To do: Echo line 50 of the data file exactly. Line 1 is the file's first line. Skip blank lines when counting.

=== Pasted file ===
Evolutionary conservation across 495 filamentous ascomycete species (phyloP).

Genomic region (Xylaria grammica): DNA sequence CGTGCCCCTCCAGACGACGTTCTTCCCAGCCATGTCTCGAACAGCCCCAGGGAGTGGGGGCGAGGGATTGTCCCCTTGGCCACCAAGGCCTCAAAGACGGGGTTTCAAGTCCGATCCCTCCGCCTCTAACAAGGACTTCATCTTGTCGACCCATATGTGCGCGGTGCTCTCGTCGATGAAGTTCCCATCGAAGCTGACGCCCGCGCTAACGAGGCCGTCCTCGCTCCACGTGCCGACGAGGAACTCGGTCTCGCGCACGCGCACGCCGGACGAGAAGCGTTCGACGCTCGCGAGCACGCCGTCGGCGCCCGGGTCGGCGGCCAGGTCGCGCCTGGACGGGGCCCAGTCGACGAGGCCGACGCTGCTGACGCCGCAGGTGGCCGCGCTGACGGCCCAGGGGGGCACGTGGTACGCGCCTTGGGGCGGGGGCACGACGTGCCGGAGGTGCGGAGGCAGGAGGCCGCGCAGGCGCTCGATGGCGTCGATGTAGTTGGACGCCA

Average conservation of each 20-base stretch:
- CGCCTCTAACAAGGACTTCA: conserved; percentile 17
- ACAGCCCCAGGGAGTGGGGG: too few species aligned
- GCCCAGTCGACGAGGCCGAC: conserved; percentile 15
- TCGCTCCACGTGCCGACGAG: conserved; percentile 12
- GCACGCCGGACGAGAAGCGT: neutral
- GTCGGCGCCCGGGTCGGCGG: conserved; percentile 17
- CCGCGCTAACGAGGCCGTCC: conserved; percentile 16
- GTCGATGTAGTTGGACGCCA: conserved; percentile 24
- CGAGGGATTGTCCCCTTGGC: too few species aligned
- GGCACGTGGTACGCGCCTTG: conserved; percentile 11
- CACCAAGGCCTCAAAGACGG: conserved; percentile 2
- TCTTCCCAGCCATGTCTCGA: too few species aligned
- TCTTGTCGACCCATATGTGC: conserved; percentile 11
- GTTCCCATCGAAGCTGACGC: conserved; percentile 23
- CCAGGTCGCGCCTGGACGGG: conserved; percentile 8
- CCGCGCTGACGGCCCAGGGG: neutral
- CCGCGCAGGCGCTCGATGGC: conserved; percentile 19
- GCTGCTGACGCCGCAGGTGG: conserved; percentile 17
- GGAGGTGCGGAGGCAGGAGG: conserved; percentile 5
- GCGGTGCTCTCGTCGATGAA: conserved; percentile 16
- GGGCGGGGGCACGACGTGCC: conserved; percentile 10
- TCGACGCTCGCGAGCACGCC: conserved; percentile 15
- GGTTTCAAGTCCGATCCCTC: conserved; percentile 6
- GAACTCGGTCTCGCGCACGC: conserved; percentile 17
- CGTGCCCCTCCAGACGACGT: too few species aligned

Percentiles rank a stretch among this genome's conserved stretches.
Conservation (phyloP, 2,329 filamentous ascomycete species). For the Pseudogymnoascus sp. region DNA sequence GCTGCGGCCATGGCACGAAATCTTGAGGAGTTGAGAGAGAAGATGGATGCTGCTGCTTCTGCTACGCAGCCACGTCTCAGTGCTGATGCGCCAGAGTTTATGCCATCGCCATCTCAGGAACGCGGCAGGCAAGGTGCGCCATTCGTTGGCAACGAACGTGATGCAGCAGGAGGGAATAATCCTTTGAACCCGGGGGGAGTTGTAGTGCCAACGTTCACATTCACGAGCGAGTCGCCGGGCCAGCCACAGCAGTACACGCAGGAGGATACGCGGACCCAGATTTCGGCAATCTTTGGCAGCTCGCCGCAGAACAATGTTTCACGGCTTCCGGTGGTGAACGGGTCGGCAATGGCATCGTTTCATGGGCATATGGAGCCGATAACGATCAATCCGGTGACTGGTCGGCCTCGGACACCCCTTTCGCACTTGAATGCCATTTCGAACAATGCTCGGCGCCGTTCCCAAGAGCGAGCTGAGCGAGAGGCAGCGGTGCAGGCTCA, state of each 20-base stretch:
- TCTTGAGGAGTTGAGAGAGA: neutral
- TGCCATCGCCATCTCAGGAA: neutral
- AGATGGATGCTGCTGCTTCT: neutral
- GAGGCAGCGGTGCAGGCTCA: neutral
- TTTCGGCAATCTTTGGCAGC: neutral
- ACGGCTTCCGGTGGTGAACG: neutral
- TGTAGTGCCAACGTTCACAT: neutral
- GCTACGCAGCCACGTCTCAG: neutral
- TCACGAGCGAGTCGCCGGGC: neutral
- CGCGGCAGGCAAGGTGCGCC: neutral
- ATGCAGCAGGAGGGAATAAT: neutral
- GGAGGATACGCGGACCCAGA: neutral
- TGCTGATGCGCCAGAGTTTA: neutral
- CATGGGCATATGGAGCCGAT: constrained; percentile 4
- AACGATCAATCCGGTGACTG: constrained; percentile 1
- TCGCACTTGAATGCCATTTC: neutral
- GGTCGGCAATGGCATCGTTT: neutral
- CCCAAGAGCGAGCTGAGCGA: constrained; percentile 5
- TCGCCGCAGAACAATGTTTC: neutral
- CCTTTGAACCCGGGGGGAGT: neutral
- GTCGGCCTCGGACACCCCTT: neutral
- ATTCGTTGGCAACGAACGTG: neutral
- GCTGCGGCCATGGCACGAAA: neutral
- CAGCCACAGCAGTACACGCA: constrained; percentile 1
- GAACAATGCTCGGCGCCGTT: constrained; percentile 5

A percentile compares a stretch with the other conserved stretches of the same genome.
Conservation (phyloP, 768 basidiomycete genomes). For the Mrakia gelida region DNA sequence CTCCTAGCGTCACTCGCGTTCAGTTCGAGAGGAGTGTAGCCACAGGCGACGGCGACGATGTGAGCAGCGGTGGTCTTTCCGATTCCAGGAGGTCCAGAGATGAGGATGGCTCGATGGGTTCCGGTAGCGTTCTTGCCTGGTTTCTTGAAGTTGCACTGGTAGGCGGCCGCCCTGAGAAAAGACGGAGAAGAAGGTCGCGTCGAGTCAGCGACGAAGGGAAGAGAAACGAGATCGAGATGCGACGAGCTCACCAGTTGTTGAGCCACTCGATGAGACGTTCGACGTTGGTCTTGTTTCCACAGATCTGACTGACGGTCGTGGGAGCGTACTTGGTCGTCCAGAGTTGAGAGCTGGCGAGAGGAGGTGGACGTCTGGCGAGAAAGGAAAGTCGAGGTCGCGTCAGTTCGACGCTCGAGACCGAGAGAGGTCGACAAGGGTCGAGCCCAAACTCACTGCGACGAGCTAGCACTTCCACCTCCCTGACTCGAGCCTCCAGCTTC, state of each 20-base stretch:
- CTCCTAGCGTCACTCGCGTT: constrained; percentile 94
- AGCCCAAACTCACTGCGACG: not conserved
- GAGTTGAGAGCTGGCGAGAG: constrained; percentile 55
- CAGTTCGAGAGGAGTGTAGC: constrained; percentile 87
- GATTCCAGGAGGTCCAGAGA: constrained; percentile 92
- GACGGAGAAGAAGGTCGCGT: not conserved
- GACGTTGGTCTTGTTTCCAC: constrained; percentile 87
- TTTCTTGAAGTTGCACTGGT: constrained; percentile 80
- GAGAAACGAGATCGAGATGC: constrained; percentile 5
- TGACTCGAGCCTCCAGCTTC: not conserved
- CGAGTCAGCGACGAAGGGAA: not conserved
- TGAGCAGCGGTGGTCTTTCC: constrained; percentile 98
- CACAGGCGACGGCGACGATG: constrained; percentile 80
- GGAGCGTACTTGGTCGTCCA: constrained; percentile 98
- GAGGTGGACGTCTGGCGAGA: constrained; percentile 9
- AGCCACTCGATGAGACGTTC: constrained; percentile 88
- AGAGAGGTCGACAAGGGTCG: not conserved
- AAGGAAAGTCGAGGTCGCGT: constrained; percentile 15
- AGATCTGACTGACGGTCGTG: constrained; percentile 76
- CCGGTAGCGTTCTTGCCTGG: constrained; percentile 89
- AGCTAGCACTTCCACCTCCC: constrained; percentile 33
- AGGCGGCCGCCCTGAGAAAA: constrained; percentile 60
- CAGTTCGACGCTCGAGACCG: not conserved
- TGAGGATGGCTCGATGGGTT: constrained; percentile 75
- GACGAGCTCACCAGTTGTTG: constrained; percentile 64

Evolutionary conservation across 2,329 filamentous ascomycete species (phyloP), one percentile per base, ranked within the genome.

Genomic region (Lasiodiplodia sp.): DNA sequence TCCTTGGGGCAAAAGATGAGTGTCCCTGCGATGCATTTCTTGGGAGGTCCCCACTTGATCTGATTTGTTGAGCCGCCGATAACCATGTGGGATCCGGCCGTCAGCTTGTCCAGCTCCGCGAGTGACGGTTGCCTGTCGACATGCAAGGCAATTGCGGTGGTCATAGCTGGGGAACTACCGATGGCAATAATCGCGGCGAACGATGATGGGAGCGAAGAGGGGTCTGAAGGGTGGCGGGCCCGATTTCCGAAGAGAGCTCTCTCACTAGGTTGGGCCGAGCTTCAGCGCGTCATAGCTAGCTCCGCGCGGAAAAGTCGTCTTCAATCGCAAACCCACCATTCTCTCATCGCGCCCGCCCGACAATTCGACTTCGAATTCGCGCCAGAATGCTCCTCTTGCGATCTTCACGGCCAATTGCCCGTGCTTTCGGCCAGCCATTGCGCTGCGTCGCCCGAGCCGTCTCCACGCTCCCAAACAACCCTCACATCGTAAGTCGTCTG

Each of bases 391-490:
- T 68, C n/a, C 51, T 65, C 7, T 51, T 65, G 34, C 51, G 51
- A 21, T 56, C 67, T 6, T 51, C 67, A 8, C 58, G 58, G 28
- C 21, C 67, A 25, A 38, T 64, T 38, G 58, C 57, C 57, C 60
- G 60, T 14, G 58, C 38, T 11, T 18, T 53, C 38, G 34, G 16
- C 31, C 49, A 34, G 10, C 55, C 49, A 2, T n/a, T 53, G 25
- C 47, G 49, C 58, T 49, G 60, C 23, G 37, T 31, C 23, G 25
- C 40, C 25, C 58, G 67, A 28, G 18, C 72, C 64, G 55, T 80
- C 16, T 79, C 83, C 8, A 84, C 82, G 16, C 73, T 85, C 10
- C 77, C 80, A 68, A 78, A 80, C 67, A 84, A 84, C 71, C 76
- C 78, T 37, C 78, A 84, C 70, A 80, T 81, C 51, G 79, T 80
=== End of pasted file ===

- CCTTTGAACCCGGGGGGAGT: neutral